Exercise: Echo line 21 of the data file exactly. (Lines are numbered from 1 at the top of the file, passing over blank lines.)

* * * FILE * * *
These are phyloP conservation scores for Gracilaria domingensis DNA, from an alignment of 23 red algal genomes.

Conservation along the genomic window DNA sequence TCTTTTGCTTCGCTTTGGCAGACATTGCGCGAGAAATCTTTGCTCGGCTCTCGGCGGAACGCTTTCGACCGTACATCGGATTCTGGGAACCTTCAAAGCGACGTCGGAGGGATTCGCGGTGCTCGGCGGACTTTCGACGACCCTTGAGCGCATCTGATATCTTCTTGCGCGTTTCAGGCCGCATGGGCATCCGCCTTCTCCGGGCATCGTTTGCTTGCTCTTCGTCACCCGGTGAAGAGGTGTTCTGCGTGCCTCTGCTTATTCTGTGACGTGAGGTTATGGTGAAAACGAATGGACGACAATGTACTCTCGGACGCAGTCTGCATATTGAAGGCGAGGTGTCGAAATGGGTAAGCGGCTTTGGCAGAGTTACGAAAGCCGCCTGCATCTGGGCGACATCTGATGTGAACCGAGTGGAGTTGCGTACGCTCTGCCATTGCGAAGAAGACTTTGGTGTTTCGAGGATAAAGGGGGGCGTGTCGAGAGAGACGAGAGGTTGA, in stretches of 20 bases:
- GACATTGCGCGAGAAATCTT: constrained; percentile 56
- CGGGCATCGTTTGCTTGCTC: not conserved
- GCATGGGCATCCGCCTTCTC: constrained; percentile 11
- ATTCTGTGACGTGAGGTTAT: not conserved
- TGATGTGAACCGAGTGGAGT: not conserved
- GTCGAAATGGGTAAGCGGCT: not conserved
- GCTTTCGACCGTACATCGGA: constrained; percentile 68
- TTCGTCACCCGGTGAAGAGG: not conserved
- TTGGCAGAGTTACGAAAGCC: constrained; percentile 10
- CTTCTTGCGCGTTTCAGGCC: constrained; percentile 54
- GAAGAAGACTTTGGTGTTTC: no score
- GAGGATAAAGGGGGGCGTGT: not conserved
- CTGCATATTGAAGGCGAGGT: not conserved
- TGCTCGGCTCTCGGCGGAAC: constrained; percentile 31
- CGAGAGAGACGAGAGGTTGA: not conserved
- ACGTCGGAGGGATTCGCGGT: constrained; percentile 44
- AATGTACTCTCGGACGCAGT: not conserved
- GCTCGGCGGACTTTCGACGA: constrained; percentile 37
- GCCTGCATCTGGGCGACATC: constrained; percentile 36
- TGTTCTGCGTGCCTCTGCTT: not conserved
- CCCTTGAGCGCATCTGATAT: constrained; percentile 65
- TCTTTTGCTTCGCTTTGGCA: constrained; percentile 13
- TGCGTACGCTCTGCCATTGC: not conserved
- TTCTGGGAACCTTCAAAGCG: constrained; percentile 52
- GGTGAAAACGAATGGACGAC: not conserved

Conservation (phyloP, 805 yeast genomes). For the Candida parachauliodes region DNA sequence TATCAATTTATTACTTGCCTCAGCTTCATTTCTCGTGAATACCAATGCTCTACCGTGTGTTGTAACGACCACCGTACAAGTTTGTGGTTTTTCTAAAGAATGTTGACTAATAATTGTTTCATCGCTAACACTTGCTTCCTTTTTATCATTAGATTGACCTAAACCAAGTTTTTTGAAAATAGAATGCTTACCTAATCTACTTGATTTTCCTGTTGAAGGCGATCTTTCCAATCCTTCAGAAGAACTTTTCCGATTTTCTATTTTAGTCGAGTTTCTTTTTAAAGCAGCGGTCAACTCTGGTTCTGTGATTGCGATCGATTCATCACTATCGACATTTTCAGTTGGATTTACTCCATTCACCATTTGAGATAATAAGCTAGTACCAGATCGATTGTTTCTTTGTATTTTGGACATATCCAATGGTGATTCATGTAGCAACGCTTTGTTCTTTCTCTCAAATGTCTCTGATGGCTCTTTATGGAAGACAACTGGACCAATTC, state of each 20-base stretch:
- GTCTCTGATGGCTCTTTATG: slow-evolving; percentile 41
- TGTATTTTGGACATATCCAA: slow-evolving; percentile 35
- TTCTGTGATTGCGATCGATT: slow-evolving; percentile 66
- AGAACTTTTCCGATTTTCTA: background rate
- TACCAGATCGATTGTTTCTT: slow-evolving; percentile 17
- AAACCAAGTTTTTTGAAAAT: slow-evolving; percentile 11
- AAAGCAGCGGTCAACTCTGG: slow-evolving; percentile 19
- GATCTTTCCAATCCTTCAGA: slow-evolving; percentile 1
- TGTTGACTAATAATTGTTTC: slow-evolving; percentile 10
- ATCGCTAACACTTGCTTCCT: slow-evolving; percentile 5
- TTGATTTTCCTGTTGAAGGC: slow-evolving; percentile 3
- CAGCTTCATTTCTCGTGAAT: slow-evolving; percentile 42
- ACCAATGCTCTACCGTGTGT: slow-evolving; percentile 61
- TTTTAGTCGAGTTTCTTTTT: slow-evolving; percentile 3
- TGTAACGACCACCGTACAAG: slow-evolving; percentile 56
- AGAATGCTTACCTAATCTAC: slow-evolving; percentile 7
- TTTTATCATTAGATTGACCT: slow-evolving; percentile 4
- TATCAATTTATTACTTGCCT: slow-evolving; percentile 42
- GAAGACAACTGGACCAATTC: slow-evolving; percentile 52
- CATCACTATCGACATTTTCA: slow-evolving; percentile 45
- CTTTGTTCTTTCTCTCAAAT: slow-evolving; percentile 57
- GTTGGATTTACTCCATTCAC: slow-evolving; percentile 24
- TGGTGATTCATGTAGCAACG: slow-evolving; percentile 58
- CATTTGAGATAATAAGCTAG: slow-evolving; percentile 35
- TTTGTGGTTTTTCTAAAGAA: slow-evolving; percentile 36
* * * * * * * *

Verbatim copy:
- GCCTGCATCTGGGCGACATC: constrained; percentile 36